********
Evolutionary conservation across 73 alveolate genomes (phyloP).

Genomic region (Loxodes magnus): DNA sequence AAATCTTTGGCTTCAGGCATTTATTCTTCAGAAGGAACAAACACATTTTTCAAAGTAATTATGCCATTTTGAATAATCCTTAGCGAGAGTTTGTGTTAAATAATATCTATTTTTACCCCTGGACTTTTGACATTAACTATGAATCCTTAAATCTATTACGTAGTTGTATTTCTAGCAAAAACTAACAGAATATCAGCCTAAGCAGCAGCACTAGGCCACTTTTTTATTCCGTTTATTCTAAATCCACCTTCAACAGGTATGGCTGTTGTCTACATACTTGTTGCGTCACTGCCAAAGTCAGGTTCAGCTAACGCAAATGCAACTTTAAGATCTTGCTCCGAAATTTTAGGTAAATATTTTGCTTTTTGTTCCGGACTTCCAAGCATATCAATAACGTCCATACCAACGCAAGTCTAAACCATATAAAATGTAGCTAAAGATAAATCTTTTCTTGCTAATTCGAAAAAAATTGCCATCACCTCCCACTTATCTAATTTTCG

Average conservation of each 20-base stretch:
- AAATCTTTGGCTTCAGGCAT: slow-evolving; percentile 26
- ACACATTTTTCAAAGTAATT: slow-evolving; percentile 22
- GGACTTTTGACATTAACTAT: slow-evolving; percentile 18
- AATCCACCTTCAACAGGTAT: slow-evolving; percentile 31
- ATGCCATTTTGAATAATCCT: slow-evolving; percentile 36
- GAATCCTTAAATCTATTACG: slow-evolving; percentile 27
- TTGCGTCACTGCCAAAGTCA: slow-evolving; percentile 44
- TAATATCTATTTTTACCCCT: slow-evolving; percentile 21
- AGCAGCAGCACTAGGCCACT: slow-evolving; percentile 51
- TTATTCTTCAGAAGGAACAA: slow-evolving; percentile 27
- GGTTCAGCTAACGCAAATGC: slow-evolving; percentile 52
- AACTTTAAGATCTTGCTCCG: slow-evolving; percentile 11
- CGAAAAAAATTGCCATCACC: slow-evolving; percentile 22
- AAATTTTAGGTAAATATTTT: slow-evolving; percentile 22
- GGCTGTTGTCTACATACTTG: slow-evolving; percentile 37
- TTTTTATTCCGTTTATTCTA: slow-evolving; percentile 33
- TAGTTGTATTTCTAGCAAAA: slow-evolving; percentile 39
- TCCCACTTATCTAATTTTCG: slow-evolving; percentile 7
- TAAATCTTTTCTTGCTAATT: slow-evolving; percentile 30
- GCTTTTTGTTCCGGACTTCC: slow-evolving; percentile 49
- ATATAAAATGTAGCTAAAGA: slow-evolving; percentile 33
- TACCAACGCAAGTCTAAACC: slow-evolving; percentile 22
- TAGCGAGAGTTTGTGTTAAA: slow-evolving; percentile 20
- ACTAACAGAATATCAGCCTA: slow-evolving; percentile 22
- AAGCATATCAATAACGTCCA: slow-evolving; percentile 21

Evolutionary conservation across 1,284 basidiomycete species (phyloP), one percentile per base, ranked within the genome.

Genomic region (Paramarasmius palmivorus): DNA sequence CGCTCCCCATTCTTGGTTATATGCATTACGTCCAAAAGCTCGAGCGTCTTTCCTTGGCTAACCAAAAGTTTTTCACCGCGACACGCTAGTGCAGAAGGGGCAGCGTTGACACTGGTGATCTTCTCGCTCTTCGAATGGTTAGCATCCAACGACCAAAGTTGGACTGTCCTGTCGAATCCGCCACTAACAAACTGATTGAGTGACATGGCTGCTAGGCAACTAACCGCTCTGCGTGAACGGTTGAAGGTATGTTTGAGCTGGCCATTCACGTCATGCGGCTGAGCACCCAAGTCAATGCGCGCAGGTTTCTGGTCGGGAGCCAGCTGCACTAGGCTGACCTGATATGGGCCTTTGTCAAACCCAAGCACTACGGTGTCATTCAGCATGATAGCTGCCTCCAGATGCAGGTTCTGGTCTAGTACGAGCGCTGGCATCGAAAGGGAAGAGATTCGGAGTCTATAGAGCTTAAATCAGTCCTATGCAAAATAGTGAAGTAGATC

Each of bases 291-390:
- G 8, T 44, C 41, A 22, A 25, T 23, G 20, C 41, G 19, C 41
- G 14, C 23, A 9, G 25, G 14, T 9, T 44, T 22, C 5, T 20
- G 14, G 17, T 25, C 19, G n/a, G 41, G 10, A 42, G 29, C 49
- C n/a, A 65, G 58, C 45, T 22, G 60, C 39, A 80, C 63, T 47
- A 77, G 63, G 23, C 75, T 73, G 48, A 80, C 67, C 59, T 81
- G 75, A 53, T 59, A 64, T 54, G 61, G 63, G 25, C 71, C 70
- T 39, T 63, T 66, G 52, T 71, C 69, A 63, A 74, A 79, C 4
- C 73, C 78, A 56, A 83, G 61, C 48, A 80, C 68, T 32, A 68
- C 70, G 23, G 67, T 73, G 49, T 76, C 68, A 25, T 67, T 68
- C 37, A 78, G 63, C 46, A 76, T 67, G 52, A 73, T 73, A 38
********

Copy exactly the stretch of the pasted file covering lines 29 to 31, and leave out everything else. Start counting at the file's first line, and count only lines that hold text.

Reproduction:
Evolutionary conservation across 1,284 basidiomycete species (phyloP), one percentile per base, ranked within the genome.

Genomic region (Paramarasmius palmivorus): DNA sequence CGCTCCCCATTCTTGGTTATATGCATTACGTCCAAAAGCTCGAGCGTCTTTCCTTGGCTAACCAAAAGTTTTTCACCGCGACACGCTAGTGCAGAAGGGGCAGCGTTGACACTGGTGATCTTCTCGCTCTTCGAATGGTTAGCATCCAACGACCAAAGTTGGACTGTCCTGTCGAATCCGCCACTAACAAACTGATTGAGTGACATGGCTGCTAGGCAACTAACCGCTCTGCGTGAACGGTTGAAGGTATGTTTGAGCTGGCCATTCACGTCATGCGGCTGAGCACCCAAGTCAATGCGCGCAGGTTTCTGGTCGGGAGCCAGCTGCACTAGGCTGACCTGATATGGGCCTTTGTCAAACCCAAGCACTACGGTGTCATTCAGCATGATAGCTGCCTCCAGATGCAGGTTCTGGTCTAGTACGAGCGCTGGCATCGAAAGGGAAGAGATTCGGAGTCTATAGAGCTTAAATCAGTCCTATGCAAAATAGTGAAGTAGATC

Each of bases 291-390: